A dangerous security environment may exist in Khyber Pakhtunkhwa Province (especially in Swat, North Waziristan, South Waziristan, and Khyber Agency); in Karachi (Sindh Province); in Lahore (Punjab Province); and in areas bordering Afghanistan, China, and Iran. Restricted areas may exist within 16 km (10 mi) of all international borders and the Kashmir Line of Control and within 48 km (30 mi) of the border with Afghanistan.

Water Safety

Rent water sports equipment from reputable operators. Scuba dive only with personnel certified by PADI or NAUI and use equipment only from PADI- or NAUI-certified dive operators.

Transportation Safety

High risk of traffic-related injury or death exists. The road traffic death rate is 12 to 24 per 100,000 population. The rate is less than 10 in most high-income countries.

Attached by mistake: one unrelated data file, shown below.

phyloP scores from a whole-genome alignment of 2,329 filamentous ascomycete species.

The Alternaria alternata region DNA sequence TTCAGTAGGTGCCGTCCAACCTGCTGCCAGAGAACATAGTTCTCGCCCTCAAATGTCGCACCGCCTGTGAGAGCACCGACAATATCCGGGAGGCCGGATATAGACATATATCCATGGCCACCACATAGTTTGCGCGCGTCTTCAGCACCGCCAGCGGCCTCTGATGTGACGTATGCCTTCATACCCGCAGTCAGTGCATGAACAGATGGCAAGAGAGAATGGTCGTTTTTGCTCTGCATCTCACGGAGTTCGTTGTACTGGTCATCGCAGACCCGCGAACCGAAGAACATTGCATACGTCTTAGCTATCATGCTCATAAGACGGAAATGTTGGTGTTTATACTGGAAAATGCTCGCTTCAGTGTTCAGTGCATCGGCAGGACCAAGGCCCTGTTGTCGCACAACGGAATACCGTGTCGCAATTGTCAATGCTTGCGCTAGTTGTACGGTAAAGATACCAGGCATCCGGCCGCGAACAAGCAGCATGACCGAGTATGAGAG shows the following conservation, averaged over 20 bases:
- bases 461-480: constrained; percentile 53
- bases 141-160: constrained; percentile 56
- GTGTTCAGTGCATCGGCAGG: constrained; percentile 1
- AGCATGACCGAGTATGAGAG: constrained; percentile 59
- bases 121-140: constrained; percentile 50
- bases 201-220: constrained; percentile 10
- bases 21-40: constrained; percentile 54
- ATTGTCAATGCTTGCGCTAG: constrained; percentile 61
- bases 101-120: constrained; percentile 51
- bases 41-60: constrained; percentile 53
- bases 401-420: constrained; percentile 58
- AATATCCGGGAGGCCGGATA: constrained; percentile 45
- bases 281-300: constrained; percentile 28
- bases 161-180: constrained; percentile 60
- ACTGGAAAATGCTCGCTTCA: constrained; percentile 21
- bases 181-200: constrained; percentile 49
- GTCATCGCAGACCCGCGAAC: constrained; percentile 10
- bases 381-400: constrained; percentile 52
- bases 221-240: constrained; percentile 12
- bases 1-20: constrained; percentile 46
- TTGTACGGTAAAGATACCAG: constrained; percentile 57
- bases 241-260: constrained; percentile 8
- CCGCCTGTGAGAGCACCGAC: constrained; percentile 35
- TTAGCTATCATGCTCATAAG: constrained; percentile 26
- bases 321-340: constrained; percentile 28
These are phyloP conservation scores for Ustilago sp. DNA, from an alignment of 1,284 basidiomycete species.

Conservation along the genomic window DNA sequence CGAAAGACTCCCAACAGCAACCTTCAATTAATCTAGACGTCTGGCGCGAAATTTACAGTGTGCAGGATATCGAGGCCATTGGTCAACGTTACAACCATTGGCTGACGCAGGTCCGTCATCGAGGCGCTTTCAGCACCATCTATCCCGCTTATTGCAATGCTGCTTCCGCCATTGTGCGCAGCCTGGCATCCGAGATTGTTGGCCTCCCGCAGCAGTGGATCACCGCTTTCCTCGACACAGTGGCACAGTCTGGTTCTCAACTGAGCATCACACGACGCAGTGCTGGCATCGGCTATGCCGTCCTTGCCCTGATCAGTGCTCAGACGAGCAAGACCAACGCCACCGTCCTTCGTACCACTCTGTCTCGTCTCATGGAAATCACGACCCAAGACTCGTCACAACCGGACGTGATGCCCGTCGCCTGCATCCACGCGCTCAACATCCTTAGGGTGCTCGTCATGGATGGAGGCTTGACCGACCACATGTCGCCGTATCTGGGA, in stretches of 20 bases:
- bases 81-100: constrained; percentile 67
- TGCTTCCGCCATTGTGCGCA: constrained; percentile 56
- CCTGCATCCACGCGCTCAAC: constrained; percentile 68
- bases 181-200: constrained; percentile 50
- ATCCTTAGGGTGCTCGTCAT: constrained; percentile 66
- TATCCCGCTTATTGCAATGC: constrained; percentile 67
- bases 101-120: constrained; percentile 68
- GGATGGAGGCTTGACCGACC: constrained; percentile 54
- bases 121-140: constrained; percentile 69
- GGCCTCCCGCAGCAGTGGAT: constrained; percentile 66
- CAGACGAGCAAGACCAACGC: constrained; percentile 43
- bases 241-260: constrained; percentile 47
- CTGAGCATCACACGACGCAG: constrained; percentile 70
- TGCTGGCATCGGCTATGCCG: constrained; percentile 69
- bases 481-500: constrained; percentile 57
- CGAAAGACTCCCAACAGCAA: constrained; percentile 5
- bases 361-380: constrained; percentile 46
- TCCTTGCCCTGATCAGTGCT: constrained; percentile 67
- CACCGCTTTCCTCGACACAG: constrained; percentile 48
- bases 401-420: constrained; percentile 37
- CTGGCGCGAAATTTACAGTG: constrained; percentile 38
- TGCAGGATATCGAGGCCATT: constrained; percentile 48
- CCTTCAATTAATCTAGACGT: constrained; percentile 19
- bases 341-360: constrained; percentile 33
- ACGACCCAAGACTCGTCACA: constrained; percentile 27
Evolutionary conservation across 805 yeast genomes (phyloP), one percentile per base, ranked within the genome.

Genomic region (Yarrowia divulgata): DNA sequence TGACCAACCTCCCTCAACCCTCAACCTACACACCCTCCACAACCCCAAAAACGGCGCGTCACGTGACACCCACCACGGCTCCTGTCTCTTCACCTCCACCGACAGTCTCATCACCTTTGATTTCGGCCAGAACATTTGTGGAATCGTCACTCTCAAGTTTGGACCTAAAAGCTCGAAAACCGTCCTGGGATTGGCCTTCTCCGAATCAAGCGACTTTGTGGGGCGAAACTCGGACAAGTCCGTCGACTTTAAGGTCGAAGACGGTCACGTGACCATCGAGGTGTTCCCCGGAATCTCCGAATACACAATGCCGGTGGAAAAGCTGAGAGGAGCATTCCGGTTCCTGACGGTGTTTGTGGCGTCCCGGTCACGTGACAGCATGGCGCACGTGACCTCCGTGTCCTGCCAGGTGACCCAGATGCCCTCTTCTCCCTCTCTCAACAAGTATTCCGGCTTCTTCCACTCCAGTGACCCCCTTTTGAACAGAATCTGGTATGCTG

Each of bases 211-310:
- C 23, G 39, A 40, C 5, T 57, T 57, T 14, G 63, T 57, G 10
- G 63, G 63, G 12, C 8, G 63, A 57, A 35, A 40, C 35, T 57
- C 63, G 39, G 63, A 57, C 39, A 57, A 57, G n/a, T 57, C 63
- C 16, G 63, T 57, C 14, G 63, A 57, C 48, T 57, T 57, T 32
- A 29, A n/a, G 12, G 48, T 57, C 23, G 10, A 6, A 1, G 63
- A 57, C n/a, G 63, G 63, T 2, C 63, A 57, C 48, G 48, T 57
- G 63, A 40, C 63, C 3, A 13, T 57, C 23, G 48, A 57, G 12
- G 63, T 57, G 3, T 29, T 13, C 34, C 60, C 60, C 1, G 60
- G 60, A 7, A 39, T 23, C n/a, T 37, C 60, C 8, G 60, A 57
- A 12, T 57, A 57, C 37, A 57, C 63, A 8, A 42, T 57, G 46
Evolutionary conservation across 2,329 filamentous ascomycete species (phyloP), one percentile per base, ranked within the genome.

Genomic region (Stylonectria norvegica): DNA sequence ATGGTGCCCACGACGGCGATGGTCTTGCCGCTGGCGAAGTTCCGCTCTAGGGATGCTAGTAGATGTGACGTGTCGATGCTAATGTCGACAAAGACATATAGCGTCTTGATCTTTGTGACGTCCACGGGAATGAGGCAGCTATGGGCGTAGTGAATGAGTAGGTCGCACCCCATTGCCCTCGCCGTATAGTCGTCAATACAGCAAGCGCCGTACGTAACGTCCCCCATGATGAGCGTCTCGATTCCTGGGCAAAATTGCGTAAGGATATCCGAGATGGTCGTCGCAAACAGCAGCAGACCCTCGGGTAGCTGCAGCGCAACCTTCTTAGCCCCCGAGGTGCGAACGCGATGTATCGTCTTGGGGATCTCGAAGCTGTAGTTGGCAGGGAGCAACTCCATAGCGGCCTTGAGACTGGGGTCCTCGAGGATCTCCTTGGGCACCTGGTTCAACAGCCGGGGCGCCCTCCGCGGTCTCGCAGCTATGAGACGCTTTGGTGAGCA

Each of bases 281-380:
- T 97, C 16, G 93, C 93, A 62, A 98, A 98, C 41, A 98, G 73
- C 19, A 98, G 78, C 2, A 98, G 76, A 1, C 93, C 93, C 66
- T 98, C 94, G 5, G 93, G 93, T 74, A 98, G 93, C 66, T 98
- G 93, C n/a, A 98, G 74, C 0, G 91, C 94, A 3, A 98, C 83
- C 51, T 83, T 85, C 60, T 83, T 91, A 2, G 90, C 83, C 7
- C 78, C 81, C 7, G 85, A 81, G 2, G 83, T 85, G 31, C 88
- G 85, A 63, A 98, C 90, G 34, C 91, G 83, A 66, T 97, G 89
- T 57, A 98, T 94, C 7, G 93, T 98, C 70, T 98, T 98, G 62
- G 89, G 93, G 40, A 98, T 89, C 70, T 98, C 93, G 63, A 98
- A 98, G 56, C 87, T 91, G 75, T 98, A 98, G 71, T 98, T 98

Drunk driving laws are poorly enforced.

Structural standards for vehicles may not meet international standards.

Natural Disasters

The monsoon season is from July through September, coinciding with the cyclone season (in coastal areas). Floods, mudslides, and landslides may occur, especially along the Indus River.

Avalanches may occur in mountainous areas.

Seismic activity frequently occurs, especially in northern and western areas.

Consular Information

Selected Embassies or Consulates in Pakistan

  • United States: [+92] 51-208-0000; pk.usembassy.gov
  • Canada: [+92] 51-208-6000; www.pakistan.gc.ca
  • United Kingdom: [+92] 51-201-2000; www.gov.uk/world/organisations/british-high-commission-islamabad
  • Australia: [+92] 51-835-5500; www.pakistan.embassy.gov.au

Pakistan's Embassies or Consulates in Selected Countries

  • In the U.S.: www.embassyofpakistanusa.org
  • In Canada: mofa.gov.pk/ottawa-canada
  • In the U.K.: www.phclondon.org
  • In Australia: www.pakistan.org.au

Visa/HIV Testing

HIV testing is not required to obtain a tourist, work, or residence visa.